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I'm trying to wrap my head around how to efficiently insert data into a table that doesn't have all the information beforehand.

I have two tables, Table1 and Table2. Table2's primary key is an autoincrementing int. This int serves as the ID for the row, and is also in a column in Table1 (not unique, so multiple records in Table1 can have the same Table2.ID).The problem is, how do I insert a new record into Table1 that automatically fills in the relevant Table2.ID value?

My logic is:

  1. Search Table2 to see if the record exists.
  2. If it exists, return the ID value and insert new record in Table1 with that ID value
  3. If it doesn't exist, insert new record in Table2 and return the ID
  4. Insert new ID into relevant Table1 column

Is it possible to have SQLite automate the insertion of the relevant ID rather than me having to do that in code (reading around, I've come across Triggers but not sure how to use them or if they're useful here)?

Updated question with example (I'm not allowed to discuss aspects of the actual game I'm working on, but this made-up example is of a similar nature)

Table 2 will be called Genre and Table 1 will be called Film and all tables are empty. The Genre PK (auto int) will be linked to a Genre column (int) in Film table. The Film table has no varchar column to store the text version of the genre, just the int column.

I insert a new Film record and pass in Horror as the genre. However, at this time, there are no Horror records in the Genre table, so there is no int value that can be inserted into the genre column of the Film table.

Therefore, from my view (which may be inefficient as I'm not well versed with SQL), I need to insert the Horror genre into the Genre table first, somehow get the newly created ID, and then insert that ID into the genre column of the newly created Film record. When I add a second Horror film, the ID already exists in the Genre table, so SQLite should take that ID and place it in the new Film record for me. Is that possible?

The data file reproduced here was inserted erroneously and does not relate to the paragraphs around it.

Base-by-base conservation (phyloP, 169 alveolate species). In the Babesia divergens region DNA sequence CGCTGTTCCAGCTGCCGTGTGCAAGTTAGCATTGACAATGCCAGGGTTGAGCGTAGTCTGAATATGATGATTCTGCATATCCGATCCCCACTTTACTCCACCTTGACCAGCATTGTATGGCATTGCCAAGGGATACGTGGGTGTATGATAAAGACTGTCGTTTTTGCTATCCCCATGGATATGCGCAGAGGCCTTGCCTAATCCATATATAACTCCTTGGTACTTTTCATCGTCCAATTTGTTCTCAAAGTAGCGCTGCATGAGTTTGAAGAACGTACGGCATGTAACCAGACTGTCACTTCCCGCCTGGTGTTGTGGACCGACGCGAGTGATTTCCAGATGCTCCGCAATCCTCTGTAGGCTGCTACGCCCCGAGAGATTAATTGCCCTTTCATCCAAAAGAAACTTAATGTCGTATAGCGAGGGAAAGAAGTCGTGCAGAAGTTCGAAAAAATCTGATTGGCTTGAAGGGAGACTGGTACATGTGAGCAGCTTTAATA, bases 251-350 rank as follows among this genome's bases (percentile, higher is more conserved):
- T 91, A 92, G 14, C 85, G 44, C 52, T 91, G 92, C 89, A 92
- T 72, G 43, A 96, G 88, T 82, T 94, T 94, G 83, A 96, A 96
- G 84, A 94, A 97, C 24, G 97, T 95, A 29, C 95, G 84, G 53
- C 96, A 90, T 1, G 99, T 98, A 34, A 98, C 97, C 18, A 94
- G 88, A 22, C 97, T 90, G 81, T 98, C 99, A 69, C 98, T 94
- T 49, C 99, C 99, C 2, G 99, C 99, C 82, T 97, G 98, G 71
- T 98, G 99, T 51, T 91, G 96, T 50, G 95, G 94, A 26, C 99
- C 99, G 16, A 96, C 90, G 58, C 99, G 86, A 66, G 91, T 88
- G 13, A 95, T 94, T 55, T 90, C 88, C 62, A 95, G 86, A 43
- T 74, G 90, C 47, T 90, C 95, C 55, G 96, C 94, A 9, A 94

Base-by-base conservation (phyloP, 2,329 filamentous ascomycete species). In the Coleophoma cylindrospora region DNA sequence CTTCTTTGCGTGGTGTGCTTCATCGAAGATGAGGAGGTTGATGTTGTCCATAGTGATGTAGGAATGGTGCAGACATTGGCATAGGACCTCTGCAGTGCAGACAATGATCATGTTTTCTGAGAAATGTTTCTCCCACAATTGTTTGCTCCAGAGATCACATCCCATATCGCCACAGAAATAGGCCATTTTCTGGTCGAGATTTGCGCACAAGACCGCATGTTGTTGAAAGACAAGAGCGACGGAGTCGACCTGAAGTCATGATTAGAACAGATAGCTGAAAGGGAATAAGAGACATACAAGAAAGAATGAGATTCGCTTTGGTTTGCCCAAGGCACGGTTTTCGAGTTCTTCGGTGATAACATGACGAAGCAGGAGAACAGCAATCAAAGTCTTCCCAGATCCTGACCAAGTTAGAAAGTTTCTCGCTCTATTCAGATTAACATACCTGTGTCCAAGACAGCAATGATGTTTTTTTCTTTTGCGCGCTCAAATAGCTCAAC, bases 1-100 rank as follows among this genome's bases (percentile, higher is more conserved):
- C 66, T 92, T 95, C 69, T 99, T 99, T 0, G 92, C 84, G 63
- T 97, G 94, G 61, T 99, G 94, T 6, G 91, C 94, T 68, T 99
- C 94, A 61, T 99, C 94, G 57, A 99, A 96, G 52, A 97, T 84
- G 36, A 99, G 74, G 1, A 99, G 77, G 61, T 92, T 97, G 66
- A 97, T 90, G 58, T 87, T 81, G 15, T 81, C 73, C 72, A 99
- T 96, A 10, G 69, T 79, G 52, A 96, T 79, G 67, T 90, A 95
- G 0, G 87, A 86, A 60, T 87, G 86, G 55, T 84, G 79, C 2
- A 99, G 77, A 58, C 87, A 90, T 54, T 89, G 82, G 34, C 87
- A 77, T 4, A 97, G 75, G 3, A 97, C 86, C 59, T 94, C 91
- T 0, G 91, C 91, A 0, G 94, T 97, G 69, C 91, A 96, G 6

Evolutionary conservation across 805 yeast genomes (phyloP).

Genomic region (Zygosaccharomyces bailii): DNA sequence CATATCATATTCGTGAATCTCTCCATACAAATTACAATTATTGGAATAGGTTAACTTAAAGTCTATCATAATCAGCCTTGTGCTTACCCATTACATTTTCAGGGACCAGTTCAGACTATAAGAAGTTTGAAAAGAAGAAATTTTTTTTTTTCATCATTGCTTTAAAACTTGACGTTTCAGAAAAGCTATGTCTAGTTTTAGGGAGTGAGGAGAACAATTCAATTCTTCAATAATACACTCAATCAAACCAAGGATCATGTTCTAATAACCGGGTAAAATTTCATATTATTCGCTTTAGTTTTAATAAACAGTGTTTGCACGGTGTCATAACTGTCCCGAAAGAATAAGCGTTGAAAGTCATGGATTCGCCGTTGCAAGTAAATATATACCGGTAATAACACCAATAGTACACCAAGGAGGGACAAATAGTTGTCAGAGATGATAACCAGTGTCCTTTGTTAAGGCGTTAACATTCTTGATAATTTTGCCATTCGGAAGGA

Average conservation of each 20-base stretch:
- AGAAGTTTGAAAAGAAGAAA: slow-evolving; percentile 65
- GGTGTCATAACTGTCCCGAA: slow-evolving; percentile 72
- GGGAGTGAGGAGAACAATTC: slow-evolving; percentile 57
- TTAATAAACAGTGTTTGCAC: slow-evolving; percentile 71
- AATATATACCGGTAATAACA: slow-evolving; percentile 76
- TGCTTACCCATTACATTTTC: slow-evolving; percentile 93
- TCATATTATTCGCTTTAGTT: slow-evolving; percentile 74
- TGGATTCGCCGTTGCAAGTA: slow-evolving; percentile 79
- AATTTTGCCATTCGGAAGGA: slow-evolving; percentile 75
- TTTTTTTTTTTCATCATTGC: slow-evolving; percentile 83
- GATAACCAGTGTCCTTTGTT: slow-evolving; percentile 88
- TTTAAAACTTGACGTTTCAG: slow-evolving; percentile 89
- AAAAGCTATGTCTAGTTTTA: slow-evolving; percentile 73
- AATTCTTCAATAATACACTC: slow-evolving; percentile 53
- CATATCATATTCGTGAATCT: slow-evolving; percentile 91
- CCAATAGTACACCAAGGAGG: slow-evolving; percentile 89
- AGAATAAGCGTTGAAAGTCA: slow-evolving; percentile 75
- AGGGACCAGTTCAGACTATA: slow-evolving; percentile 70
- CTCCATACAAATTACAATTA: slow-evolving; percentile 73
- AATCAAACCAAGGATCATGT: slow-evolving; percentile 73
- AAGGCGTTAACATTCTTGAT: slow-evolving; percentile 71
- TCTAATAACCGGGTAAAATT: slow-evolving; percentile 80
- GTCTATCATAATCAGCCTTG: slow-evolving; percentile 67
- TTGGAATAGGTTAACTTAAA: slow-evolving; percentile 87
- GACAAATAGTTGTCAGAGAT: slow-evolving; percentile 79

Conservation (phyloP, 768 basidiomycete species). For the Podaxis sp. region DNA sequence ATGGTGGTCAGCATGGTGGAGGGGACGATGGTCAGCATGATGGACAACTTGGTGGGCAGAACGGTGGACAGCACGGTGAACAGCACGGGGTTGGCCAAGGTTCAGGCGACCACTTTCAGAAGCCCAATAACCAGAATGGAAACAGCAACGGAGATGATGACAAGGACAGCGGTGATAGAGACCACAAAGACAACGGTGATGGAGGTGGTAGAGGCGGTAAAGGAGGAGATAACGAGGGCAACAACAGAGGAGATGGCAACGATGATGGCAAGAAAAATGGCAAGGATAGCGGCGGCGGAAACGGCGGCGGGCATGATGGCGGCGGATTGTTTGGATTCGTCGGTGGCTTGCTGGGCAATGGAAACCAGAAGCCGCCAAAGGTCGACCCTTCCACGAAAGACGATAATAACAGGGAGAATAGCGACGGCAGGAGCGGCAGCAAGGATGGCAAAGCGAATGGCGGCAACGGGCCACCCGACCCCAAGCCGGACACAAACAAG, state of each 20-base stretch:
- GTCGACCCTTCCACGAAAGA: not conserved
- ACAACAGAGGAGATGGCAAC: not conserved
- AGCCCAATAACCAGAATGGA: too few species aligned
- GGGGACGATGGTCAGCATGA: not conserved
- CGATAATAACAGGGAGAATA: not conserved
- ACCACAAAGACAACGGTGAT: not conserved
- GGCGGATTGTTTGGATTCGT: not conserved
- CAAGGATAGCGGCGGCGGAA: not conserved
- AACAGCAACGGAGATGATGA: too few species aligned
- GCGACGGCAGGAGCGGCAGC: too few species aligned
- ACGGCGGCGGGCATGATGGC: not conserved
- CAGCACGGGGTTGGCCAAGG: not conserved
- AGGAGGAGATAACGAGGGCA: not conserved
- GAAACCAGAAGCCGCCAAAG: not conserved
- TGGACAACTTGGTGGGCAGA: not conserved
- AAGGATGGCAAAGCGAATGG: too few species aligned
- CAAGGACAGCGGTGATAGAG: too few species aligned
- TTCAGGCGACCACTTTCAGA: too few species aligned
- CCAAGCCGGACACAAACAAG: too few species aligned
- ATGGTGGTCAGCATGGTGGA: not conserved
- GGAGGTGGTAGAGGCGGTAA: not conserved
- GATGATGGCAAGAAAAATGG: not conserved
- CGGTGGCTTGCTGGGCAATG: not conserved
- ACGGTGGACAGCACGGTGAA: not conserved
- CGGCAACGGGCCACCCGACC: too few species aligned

share|improve this question
    
Two downvotes? Could you please explain why so I can improve the question? – Skoder Oct 5 '12 at 11:50
    
Please show examples for each case. – CL. Oct 5 '12 at 12:44
    
@CL. Sorry for the unclear question. I'm not allowed to talk about the project I'm working on, but hopefully the example I've given clears things up. I'm still a beginner in SQL so I may be missing obvious aspects here. Thanks – Skoder Oct 5 '12 at 13:01
up vote 2 down vote accepted

There is no way to pass the string 'Horror' into the INSERT command for the Film table, because that table has no such column.

In an embedded database like SQLite, there are no stored procedures because implementing the logic in your own program would not be any less efficient.

So just do it yourself; the program would look like this:

cursor = db.executeQuery('SELECT id FROM Genre WHERE name = ?', ['Horror'])
if cursor.hasSomeRecord:
    genreID = cursor['id']
else:
    db.executeCommand('INSERT INTO Genre(id, name) VALUES(NULL, ?)', ['Horror'])
    genreID = db.last_insert_rowid()

db.executeCommand('INSERT INTO Film(name, genre) VALUES(?, ?)', ['...', genreID])

If you have a UNIQUE constraint on the Genre(name) field, you can easily insert the genre while automatically avoiding duplicates:

INSERT OR IGNORE INTO Genre(name)
  VALUES('Horror');
INSERT INTO Film(name, genre)
  VALUES('...', (SELECT id FROM Genre WHERE name = 'Horror'));
share|improve this answer
    
I wasn't sure if there was an stored proc-esque approach with Triggers as most examples I saw referred to SQL Server/MySQL. I guess it'll have to be the manual way. Thank you. – Skoder Oct 5 '12 at 13:20
    
Yes, I do have a unique constraint so that method seems better. – Skoder Oct 5 '12 at 13:28

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